Many people look at the simple one-room log cabins used by the Pioneers and comment “life was so much simpler then.”  Some things were simpler: there was certainly less ‘stuff’ to manage, but that ‘stuff’ generally provides certain advantages to which we have become accustomed.  Imagine Nancy in her little log cabin with a two year old and a newborn, coping with all of the responsibilities of motherhood (nursing, sleepless nights tending to sick children, keeping young children safe from the many dangers of open fires and the Great Outdoors) and all the work of cabin life (cooking everything from scratch over an open fire, carrying buckets of water from the spring, washing laundry – including diapers – by hand, making and mending clothing, butchering, making soap and candles, tending farm animals, preserving food for winter, etc.).  These jobs are enough to easily keep two or three people busy.  The men of the family may or may not be available to help, depending on what other work they had to do: and some jobs they were just not qualified to manage.  Family members could be very helpful, and often teenage girls would go to live with close or extended relatives to help out with domestic chores: essentially, serving an apprenticeship for household and family management.  There’s no sign that Nancy was that lucky.   

Looking at tax records gives the impression that the Lincoln’s were near the top of local families in wealth, but that was based on the value of land and animals, and didn’t have much to do with how the family actually lived:  ”Pore? We was all pore, them days, but the Lincolns was porer than anybody.  Choppin’ trees and grubbin’ roots and splitting’ rails and huntin’ and trappin’ didn’t leave Tom no time…. It was all he could do to git his fambly enough to eat and to kiver ‘em.  Nancy was terrible ashamed o’ the way they lived, but she knowed Tom was doing’ his best, and she wasn’t the pesterin’ kind.”  (Reminiscences of Lincoln’s Cousin and Playmate, Dennis Hanks, pg 361)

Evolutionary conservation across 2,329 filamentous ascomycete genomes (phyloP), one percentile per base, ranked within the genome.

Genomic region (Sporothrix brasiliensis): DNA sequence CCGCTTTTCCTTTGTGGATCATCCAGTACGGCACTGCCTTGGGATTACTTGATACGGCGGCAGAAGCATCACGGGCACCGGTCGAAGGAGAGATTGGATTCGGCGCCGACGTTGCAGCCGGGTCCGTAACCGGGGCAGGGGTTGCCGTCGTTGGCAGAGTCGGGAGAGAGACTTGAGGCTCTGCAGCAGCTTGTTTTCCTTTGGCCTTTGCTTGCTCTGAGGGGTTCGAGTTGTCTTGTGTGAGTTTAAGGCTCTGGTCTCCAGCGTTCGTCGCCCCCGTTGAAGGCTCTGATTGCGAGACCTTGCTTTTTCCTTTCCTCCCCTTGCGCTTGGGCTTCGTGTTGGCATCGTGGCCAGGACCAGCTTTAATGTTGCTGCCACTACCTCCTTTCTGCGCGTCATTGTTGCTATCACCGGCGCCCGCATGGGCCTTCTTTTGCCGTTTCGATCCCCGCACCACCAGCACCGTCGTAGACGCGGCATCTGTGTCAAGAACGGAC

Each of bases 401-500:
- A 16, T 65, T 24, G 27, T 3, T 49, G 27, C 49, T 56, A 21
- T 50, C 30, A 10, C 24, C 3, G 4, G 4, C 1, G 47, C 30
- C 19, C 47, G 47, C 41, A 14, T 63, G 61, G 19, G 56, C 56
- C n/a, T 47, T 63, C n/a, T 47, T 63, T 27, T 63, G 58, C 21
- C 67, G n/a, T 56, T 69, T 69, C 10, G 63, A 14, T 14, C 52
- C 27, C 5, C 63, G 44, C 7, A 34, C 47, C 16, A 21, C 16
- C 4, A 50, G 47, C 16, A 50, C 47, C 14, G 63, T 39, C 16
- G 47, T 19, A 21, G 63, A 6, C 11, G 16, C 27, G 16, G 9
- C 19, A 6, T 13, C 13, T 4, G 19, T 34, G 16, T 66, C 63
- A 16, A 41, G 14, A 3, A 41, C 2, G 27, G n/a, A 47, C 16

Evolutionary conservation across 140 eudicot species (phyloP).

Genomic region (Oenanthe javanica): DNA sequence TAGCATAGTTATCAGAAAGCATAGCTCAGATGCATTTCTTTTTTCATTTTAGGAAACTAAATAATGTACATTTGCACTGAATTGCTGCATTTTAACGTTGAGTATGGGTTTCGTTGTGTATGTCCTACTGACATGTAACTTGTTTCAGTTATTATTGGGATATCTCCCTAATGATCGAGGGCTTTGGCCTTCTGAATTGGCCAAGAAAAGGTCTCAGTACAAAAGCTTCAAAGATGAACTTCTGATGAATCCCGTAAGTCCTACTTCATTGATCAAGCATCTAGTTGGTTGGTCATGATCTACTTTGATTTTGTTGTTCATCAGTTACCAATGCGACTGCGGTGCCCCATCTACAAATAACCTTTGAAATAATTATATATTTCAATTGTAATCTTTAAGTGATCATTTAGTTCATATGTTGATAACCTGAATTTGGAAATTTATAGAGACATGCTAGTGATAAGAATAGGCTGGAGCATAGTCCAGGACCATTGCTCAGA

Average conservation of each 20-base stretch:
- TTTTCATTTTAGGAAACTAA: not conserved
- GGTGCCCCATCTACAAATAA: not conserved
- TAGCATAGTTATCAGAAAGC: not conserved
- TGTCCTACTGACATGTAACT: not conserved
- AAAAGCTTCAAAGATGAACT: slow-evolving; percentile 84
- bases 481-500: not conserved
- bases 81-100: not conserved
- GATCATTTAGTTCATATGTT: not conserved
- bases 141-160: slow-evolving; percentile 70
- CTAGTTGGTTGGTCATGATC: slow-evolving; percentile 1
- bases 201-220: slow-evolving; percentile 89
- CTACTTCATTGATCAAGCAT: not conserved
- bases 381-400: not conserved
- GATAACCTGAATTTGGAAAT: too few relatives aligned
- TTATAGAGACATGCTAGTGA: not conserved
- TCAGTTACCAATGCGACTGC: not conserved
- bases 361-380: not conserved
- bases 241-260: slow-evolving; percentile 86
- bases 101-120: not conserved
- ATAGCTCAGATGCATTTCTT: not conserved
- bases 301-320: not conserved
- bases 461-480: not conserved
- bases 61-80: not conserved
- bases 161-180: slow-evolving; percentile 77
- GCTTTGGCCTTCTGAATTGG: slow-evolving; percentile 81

“Abe never gave Nancy no trouble after he could walk excep’ to keep him in clothes.  Most o’ the time we went bar’foot.  Ever wear a wet buckskin glove? Them moccasins wasn’t no putection ag’inst the wet.  Birch bark with hickory bark soles, strapped on over yarn socks, beat buckskin all holler’ fur snow.  Abe ‘n’ me got purty handy contrivin’ things that way.  An’ Abe was right out in the woods, about as soon’s he was weaned, fishin’ in the crick, settin’ traps fur rabbits an’ muskrats, goin’ on coon hunts with Tom and me an’ the dogs, follerin’ up bees to find bee trees, and drappin’ corn for his pappy.  Mighty interestin’ life fur a boy, but thar was a good many chances he wouldn’t live to grow up.” Reminiscenses of Lincoln’s Cousin and Playmate, Dennis Hanks, pg ___)     

When he was only two years old the family was forced to leave the farm Thomas purchased because of a faulty title: Tom bought the land from Isaac Bush, who bought it from David Vance. unfortunately, David Vance had a habit of buying farms without paying for them in full, then selling them again.  So when the previous owner who had never been paid in full showed up and told Tom to get off of the land, the little family had to go.  They moved about eight miles away to what is now called The Lincoln Boyhood Home at Knob Creek.  Tom fought in court for years trying to get the Sinking Spring Farm back.